Drew Peneton ’08, has a Bachelor’s in Finance and is a second-generation EWU graduate. Drew is a combat veteran of both Operation Enduring Freedom and Operation Iraqi Freedom II. Now a resident of Phoenix, Arizona, he is active on the EWU Alumni Association Board of Directors, and runs an organization that is helping educate executives, shape economic policy and better prepare his fellow veterans for the business world after they leave the service.
Boots to Suits has grown from an online resource to a network of volunteers dedicated to connecting military veterans to professional career opportunities through employment training, business engagement and political advocacy. The services are always provided at no cost to the job-seeker/veteran.
This last October, Drew was selected to be one of 18 presenters at Ignite Phoenix #13. He presented Battlefield:Business – The unspoken arena veterans face at home to an audience of over 850. His personal story makes the case for veteran reintegration issues, and asks everyone to join in supporting the mission of Boots to Suits.
We asked Drew a couple questions about Boots to Suits and his experiences as a veteran:
What motivated you to start Boots to Suits?
After spending several years in the civilian workforce, I saw that many of my veteran colleagues were struggling with the transition. Looking around for effective resources at the time, I saw nothing. Since 9/11, over 1.9 million veterans have left the service, and nearly 75% of them have reported “not being prepared for civilian work.” The frustration and lack of resources have led to a higher-than average unemployment rate, homeless rate (one in four are military veterans) and a suicide rate that now exceeds overseas casualties.
How did your own transition from military to civilian life inform your commitment to Boots to Suits?
As I saw more of my fellow veterans fall into hardship, I committed to helping as many as I could, starting with one at a time. When I left the Army, things came a little more naturally to me and I decided to use my experience as a way to bridge the disconnect between both the veteran and the employer. I found that well-adjusted veterans in the workforce generally increase an organization’s employee loyalty, add dynamic leadership qualities and help reduce training costs.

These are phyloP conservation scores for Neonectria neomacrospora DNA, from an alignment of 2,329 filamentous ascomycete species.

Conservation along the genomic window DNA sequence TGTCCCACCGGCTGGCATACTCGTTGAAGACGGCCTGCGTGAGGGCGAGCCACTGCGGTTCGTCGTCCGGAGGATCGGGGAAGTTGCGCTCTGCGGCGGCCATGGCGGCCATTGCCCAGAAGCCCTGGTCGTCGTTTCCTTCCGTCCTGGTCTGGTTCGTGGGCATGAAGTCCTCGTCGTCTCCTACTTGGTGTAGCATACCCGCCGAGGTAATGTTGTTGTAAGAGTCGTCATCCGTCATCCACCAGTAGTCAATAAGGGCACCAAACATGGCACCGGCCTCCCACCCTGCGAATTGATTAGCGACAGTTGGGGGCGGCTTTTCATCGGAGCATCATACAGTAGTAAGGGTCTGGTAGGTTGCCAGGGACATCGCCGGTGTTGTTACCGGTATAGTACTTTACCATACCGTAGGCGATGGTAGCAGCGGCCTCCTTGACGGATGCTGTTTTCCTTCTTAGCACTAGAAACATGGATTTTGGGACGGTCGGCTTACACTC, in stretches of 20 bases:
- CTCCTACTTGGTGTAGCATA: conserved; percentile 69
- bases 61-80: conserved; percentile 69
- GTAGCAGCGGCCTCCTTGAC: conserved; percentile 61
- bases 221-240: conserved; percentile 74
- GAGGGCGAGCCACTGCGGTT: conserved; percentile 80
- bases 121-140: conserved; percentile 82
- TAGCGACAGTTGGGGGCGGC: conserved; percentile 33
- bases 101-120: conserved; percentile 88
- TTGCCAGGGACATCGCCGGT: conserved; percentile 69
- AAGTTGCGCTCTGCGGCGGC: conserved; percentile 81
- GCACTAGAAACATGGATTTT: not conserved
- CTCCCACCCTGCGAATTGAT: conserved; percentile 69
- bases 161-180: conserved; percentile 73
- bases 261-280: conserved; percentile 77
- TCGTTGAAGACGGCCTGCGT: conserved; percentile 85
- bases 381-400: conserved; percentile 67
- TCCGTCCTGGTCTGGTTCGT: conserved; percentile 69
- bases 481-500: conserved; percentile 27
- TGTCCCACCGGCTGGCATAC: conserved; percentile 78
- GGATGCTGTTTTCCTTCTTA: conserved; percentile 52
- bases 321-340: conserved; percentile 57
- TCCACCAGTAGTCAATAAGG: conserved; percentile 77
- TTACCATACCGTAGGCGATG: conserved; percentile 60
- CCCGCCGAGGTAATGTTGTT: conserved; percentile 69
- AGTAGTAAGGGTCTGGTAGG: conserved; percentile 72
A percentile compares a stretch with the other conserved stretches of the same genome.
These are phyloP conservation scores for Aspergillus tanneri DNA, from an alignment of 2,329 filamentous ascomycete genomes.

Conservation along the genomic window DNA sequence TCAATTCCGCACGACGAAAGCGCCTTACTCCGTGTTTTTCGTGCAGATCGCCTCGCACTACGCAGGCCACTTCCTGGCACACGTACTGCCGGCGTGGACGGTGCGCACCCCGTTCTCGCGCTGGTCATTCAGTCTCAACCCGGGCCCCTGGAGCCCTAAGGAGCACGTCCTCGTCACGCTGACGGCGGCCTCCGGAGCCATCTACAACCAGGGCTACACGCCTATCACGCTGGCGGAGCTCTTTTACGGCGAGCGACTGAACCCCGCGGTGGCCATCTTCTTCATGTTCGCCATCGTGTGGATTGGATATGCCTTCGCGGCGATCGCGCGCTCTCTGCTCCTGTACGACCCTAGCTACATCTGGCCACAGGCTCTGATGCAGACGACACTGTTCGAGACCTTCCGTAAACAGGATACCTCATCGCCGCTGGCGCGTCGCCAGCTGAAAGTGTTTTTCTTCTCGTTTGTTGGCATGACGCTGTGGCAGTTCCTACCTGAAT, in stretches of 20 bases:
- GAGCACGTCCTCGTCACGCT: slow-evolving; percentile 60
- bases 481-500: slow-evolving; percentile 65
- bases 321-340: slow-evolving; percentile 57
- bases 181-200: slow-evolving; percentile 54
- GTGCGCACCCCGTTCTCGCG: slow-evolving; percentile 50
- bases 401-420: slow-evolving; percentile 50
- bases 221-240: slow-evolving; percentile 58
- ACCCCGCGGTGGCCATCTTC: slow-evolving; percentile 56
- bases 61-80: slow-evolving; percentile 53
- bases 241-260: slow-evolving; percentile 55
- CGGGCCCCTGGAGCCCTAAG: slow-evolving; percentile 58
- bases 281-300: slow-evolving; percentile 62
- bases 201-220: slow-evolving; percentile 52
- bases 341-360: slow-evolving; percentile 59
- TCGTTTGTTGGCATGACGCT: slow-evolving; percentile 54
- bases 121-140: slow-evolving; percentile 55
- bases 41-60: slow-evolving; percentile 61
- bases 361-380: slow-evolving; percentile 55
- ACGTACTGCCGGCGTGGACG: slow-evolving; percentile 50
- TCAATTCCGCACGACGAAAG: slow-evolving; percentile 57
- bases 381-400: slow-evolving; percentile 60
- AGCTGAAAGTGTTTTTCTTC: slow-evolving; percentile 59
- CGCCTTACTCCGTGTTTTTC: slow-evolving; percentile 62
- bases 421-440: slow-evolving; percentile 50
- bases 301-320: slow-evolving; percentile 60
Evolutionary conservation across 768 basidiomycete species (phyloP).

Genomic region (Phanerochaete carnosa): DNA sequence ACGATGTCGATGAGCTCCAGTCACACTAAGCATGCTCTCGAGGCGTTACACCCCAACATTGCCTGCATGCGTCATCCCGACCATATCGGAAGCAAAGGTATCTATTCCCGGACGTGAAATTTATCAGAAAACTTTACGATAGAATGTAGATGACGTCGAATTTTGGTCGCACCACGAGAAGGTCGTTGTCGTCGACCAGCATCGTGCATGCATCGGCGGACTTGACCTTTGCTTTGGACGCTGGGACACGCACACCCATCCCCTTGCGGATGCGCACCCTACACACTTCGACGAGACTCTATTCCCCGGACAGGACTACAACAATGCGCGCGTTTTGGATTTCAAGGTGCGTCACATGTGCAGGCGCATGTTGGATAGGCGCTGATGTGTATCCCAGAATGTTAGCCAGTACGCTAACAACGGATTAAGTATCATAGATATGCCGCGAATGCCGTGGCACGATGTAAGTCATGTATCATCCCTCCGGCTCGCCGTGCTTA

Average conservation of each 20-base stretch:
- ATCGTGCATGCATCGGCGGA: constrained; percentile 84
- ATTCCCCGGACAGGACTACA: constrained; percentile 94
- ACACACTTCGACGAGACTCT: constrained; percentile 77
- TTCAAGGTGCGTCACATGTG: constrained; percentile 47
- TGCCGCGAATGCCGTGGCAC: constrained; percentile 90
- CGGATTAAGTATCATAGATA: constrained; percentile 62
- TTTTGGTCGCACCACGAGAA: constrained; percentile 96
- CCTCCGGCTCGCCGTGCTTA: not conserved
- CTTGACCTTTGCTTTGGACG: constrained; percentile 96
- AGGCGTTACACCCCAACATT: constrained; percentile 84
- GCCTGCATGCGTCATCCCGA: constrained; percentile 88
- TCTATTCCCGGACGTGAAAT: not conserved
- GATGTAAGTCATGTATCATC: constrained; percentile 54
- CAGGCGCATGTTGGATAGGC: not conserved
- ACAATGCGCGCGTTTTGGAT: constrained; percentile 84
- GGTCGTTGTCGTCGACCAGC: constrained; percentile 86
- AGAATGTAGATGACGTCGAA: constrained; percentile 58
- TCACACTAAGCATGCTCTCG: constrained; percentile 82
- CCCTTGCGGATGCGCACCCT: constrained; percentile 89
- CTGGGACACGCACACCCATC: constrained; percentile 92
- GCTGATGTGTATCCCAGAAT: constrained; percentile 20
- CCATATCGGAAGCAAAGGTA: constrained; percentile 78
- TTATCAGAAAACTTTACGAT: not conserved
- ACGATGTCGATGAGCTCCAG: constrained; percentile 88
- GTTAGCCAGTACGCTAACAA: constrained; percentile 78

What could business owners and employers do to provide more support to veterans?
With businesses always looking to make these sort of improvements and hire more veterans, they must find ways to make their hiring process more veteran-friendly. By combining education on military culture, jargon and structure, with environments that foster pride and dedication, companies would be able to better position themselves to create be a successful transition for the men and women who have served this country.
How did your military career help you or better prepare you for success in your civilian career?
With training in high-pressure decision-making, the ability to accelerate the learning curve, understand leadership behavior and focus on teamwork has increased productivity in a number of roles I have had. In the military, standards of safety, procedures and inclusion prepared me to respect organizational frameworks and focus on cooperation in order to complete tasks efficiently and effectively.
What message would you like to send to veterans who are transitioning into civilian life?
As veterans, we are generally very prideful creatures, but we must not let that get in the way of our selfless realization that these disconnects are real, proven issues that cannot wait until it’s too late. Recently there have been many more resources created to help assist these struggles, and Boots to Suits is one of many. If you’re a veteran, reach out to one today and see how they can help your transition; or even better, ask how you can help improve the life of another who has already made tremendous sacrifice.